Unique problem "We discovered we were paying off our land and equipment debt too fast," Cogdill says. "That's the way we've always tried to run this business, pay off debt as fast as we can. But Scott Mickey helped us see that we might be better off if we restructured our debt so we were not forced to repay the debt so fast. We used the money we freed up to finance a larger grain handling facility that we needed. Now we can handle the debt for everything even in a drought year when our income is going to be cut."
In a good year, when there is extra cash, Cogdill decides whether to commit additional funds to paying down principal or to put that money into other investments, including stocks.
Like other farmers who have attended these seminars, Cogdill has identified equipment he is no longer using that can be sold to generate cash. He has also studied crop budgets and income projections and altered his crop mix.
"We're selling some old tractors and a couple of trucks that we can't justify keeping," he says. "The seminars made us realize that we can't justify having equipment sitting around under shelters not making us any money. We're selling anything we're not using. If you know of anyone looking for two corn savers, let us know."
An analysis of crop budgets showed that, at current prices and historical yields, Cogdill was making as much profit per acre on corn as he was on cotton, with significantly less labor and capital expenditures. Based on that information, he decided to drop cotton from the crop mix for this year. But, since he believes cotton prices could turn around, he is not yet ready to sell his cotton picker and other equipment.
"We've made some sound business decisions because of the figures we've been able to put together since we got involved with the association," Cogdill says. "One of them was not to plant cotton this year. But we have not given up completely on cotton. If it looks like we can generate more profit on cotton than corn, we'll be ready to get back into cotton. If it doesn't turn around soon, we'll be ready to sell the cotton equipment."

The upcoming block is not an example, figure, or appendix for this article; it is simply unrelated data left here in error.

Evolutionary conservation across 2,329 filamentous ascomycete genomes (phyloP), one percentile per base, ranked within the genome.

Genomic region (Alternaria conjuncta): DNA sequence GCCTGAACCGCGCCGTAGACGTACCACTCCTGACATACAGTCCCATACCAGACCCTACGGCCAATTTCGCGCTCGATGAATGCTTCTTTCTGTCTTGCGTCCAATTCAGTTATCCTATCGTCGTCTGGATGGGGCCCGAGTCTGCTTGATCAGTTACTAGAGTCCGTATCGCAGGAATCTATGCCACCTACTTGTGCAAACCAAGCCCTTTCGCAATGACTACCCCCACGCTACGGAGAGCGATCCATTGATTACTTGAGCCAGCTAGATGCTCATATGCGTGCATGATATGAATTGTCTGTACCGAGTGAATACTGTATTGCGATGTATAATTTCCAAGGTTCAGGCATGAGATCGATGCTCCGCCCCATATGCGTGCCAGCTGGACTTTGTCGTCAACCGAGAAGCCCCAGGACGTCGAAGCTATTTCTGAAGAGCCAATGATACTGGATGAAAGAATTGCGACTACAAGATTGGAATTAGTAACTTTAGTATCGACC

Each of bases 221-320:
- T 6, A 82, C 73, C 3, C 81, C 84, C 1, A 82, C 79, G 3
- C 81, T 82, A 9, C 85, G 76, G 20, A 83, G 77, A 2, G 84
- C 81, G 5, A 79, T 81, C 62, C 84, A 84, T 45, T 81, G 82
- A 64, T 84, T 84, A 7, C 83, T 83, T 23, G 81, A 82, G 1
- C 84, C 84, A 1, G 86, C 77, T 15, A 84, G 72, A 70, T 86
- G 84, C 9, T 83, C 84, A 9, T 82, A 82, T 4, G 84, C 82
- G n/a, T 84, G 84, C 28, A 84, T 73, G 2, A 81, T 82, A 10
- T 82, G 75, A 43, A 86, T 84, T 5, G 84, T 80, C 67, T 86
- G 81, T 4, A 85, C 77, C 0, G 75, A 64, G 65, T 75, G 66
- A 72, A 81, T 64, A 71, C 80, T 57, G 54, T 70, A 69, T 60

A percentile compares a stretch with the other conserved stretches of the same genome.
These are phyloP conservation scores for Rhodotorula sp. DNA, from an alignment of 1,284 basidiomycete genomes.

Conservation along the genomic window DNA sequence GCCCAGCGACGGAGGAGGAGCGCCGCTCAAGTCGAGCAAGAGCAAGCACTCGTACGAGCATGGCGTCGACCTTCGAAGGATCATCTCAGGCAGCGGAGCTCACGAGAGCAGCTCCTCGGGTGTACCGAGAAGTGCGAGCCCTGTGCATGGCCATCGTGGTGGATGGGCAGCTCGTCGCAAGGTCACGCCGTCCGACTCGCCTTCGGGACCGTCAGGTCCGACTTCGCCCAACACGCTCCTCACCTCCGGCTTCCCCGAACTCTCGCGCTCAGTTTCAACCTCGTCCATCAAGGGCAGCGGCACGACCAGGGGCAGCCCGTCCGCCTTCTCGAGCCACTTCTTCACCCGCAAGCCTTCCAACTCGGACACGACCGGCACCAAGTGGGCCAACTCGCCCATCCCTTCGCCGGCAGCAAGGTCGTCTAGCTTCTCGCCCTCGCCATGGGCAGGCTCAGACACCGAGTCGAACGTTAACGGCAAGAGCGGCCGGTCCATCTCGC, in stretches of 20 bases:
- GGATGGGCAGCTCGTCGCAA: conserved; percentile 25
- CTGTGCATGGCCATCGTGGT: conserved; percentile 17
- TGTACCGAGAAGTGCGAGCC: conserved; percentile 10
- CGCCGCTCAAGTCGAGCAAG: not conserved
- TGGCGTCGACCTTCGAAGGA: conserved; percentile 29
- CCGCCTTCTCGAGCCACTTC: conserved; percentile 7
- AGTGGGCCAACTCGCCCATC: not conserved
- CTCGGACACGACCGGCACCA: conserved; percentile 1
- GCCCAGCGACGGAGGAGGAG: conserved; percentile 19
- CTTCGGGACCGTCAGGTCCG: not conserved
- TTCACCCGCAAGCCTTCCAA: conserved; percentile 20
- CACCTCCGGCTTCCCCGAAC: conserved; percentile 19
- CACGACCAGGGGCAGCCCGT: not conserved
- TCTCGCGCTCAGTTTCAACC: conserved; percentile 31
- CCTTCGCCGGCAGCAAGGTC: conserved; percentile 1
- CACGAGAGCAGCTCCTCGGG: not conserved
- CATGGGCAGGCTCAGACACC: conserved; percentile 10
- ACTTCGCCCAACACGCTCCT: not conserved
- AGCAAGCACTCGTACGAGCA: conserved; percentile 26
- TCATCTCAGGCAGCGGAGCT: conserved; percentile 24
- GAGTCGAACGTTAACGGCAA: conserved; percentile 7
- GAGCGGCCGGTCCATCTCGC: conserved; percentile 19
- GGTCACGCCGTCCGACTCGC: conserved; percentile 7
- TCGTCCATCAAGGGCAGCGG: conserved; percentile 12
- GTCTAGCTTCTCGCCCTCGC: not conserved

Cogdill also says that getting all of his records on the computer has greatly reduced the time he has to spend in the office. He spends his newfound time in the fields. That decision has already helped identify a money-losing decision that has since been corrected.
"Since propane was so expensive this year, we decided to let our corn dry down in the field," he says. "We figured we'd save a lot of money by not having to dry the corn. What I didn't think about was how all of our corn, no matter how we spread out the varieties, got ready at the same time this year because of the drought. We lost a lot of corn because of shattering off the header because it was so dry. I never would have noticed that if I had been sitting in the office taking care of records like I used to.
Earlier harvest "Even with the low price of corn and the high price of propane, we would have been better off if we had started picking earlier and drying some of the corn. I believe we would have made up for what we spent in propane by harvesting more corn."
Although he initially avoided finding the time to improve his records system and to attend business management and marketing seminars, Chris Cogdill admits he is glad he listened to his Mother.